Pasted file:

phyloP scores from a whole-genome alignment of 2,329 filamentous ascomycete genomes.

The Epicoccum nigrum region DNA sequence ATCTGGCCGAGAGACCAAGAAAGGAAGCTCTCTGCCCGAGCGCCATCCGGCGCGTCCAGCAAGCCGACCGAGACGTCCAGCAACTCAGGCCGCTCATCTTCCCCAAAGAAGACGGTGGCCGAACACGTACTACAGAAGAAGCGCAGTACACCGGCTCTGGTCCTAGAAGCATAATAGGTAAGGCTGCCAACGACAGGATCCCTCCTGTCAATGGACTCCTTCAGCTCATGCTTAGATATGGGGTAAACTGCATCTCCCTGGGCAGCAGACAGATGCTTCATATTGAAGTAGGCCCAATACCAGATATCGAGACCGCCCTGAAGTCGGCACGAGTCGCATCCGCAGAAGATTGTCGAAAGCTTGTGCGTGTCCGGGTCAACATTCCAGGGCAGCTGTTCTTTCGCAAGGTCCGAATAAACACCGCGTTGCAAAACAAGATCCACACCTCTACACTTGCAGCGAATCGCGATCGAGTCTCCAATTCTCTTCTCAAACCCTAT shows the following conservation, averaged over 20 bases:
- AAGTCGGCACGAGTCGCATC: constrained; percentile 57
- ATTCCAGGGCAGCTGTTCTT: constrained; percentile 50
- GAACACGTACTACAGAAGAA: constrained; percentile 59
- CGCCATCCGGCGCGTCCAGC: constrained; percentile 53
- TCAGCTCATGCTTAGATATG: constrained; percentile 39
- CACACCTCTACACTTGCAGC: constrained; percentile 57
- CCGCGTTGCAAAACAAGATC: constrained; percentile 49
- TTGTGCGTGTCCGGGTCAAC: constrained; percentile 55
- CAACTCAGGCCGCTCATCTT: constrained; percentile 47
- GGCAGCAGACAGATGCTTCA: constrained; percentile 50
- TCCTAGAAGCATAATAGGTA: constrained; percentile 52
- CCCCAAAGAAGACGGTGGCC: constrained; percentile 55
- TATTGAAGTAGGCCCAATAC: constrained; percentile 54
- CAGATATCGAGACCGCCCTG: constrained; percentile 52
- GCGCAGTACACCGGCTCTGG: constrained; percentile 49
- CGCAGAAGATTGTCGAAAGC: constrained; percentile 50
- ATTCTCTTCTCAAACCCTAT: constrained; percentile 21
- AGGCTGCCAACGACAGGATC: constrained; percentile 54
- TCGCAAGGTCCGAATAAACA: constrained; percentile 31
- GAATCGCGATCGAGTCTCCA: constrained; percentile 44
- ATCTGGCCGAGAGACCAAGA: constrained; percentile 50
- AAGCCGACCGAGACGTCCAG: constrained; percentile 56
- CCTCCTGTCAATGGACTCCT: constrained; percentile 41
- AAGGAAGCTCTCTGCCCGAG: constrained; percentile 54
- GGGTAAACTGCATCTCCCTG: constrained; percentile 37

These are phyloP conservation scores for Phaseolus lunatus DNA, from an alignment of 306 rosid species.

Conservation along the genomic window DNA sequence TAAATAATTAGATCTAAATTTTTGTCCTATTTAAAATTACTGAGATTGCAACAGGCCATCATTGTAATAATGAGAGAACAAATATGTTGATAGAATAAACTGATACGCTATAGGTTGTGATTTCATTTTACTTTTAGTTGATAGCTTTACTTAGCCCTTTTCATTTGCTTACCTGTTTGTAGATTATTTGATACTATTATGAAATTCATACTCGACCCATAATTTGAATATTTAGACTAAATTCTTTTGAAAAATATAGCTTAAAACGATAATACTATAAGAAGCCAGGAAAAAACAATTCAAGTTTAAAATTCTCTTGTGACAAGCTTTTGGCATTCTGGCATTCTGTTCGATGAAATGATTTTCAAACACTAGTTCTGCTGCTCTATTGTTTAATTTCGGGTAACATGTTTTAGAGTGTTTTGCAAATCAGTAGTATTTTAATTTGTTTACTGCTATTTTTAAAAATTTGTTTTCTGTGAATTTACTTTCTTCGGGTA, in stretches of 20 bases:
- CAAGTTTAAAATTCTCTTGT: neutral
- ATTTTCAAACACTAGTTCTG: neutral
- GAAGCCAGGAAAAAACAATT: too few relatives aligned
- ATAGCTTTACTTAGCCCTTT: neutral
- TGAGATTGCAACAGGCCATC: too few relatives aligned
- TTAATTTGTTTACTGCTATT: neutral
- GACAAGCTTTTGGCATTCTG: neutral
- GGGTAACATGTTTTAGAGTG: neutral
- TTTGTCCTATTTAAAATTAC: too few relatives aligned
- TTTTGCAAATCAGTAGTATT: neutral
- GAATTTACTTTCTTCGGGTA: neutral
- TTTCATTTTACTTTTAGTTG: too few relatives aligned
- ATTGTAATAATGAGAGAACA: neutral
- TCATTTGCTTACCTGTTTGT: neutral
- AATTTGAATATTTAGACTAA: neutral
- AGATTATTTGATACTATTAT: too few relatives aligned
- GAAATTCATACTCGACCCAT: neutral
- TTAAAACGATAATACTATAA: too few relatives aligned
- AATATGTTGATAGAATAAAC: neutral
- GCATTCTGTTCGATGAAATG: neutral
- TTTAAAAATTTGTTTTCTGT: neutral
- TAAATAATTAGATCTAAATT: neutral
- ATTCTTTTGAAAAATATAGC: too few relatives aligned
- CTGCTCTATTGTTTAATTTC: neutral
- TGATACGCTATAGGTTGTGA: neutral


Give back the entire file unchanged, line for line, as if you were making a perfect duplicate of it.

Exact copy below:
phyloP scores from a whole-genome alignment of 2,329 filamentous ascomycete genomes.

The Epicoccum nigrum region DNA sequence ATCTGGCCGAGAGACCAAGAAAGGAAGCTCTCTGCCCGAGCGCCATCCGGCGCGTCCAGCAAGCCGACCGAGACGTCCAGCAACTCAGGCCGCTCATCTTCCCCAAAGAAGACGGTGGCCGAACACGTACTACAGAAGAAGCGCAGTACACCGGCTCTGGTCCTAGAAGCATAATAGGTAAGGCTGCCAACGACAGGATCCCTCCTGTCAATGGACTCCTTCAGCTCATGCTTAGATATGGGGTAAACTGCATCTCCCTGGGCAGCAGACAGATGCTTCATATTGAAGTAGGCCCAATACCAGATATCGAGACCGCCCTGAAGTCGGCACGAGTCGCATCCGCAGAAGATTGTCGAAAGCTTGTGCGTGTCCGGGTCAACATTCCAGGGCAGCTGTTCTTTCGCAAGGTCCGAATAAACACCGCGTTGCAAAACAAGATCCACACCTCTACACTTGCAGCGAATCGCGATCGAGTCTCCAATTCTCTTCTCAAACCCTAT shows the following conservation, averaged over 20 bases:
- AAGTCGGCACGAGTCGCATC: constrained; percentile 57
- ATTCCAGGGCAGCTGTTCTT: constrained; percentile 50
- GAACACGTACTACAGAAGAA: constrained; percentile 59
- CGCCATCCGGCGCGTCCAGC: constrained; percentile 53
- TCAGCTCATGCTTAGATATG: constrained; percentile 39
- CACACCTCTACACTTGCAGC: constrained; percentile 57
- CCGCGTTGCAAAACAAGATC: constrained; percentile 49
- TTGTGCGTGTCCGGGTCAAC: constrained; percentile 55
- CAACTCAGGCCGCTCATCTT: constrained; percentile 47
- GGCAGCAGACAGATGCTTCA: constrained; percentile 50
- TCCTAGAAGCATAATAGGTA: constrained; percentile 52
- CCCCAAAGAAGACGGTGGCC: constrained; percentile 55
- TATTGAAGTAGGCCCAATAC: constrained; percentile 54
- CAGATATCGAGACCGCCCTG: constrained; percentile 52
- GCGCAGTACACCGGCTCTGG: constrained; percentile 49
- CGCAGAAGATTGTCGAAAGC: constrained; percentile 50
- ATTCTCTTCTCAAACCCTAT: constrained; percentile 21
- AGGCTGCCAACGACAGGATC: constrained; percentile 54
- TCGCAAGGTCCGAATAAACA: constrained; percentile 31
- GAATCGCGATCGAGTCTCCA: constrained; percentile 44
- ATCTGGCCGAGAGACCAAGA: constrained; percentile 50
- AAGCCGACCGAGACGTCCAG: constrained; percentile 56
- CCTCCTGTCAATGGACTCCT: constrained; percentile 41
- AAGGAAGCTCTCTGCCCGAG: constrained; percentile 54
- GGGTAAACTGCATCTCCCTG: constrained; percentile 37

These are phyloP conservation scores for Phaseolus lunatus DNA, from an alignment of 306 rosid species.

Conservation along the genomic window DNA sequence TAAATAATTAGATCTAAATTTTTGTCCTATTTAAAATTACTGAGATTGCAACAGGCCATCATTGTAATAATGAGAGAACAAATATGTTGATAGAATAAACTGATACGCTATAGGTTGTGATTTCATTTTACTTTTAGTTGATAGCTTTACTTAGCCCTTTTCATTTGCTTACCTGTTTGTAGATTATTTGATACTATTATGAAATTCATACTCGACCCATAATTTGAATATTTAGACTAAATTCTTTTGAAAAATATAGCTTAAAACGATAATACTATAAGAAGCCAGGAAAAAACAATTCAAGTTTAAAATTCTCTTGTGACAAGCTTTTGGCATTCTGGCATTCTGTTCGATGAAATGATTTTCAAACACTAGTTCTGCTGCTCTATTGTTTAATTTCGGGTAACATGTTTTAGAGTGTTTTGCAAATCAGTAGTATTTTAATTTGTTTACTGCTATTTTTAAAAATTTGTTTTCTGTGAATTTACTTTCTTCGGGTA, in stretches of 20 bases:
- CAAGTTTAAAATTCTCTTGT: neutral
- ATTTTCAAACACTAGTTCTG: neutral
- GAAGCCAGGAAAAAACAATT: too few relatives aligned
- ATAGCTTTACTTAGCCCTTT: neutral
- TGAGATTGCAACAGGCCATC: too few relatives aligned
- TTAATTTGTTTACTGCTATT: neutral
- GACAAGCTTTTGGCATTCTG: neutral
- GGGTAACATGTTTTAGAGTG: neutral
- TTTGTCCTATTTAAAATTAC: too few relatives aligned
- TTTTGCAAATCAGTAGTATT: neutral
- GAATTTACTTTCTTCGGGTA: neutral
- TTTCATTTTACTTTTAGTTG: too few relatives aligned
- ATTGTAATAATGAGAGAACA: neutral
- TCATTTGCTTACCTGTTTGT: neutral
- AATTTGAATATTTAGACTAA: neutral
- AGATTATTTGATACTATTAT: too few relatives aligned
- GAAATTCATACTCGACCCAT: neutral
- TTAAAACGATAATACTATAA: too few relatives aligned
- AATATGTTGATAGAATAAAC: neutral
- GCATTCTGTTCGATGAAATG: neutral
- TTTAAAAATTTGTTTTCTGT: neutral
- TAAATAATTAGATCTAAATT: neutral
- ATTCTTTTGAAAAATATAGC: too few relatives aligned
- CTGCTCTATTGTTTAATTTC: neutral
- TGATACGCTATAGGTTGTGA: neutral